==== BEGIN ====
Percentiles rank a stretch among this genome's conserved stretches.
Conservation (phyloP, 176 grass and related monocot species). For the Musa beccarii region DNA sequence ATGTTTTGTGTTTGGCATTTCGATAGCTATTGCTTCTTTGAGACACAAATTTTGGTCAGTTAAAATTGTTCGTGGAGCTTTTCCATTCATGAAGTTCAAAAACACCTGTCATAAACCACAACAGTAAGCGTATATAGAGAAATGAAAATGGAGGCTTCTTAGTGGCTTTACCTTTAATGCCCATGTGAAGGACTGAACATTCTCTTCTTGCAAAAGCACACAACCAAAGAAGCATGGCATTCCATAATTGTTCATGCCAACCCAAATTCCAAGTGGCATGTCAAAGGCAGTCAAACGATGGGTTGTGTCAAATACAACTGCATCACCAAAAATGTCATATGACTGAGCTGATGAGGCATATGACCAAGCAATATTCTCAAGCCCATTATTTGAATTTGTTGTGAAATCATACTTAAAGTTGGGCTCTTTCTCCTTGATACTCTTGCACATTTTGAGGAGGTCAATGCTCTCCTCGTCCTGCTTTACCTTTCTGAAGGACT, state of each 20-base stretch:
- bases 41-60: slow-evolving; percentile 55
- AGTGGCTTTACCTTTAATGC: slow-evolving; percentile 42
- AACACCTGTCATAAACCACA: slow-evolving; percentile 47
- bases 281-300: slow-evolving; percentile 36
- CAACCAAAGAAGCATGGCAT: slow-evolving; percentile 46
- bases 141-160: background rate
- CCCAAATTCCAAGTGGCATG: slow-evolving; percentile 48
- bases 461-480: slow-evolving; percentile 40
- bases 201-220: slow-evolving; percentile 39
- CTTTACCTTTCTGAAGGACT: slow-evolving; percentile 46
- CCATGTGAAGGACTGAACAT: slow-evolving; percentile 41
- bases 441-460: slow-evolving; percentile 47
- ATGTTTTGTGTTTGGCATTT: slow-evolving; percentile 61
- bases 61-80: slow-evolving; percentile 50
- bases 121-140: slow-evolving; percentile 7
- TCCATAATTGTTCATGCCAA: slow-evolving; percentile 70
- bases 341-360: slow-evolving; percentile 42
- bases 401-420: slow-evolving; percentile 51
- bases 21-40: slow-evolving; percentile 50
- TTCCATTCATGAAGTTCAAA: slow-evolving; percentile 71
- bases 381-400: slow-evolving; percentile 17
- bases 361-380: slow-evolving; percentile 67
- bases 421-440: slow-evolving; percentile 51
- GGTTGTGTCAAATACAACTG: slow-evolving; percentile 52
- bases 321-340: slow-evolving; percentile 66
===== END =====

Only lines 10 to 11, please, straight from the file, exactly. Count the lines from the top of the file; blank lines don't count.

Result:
- bases 461-480: slow-evolving; percentile 40
- bases 201-220: slow-evolving; percentile 39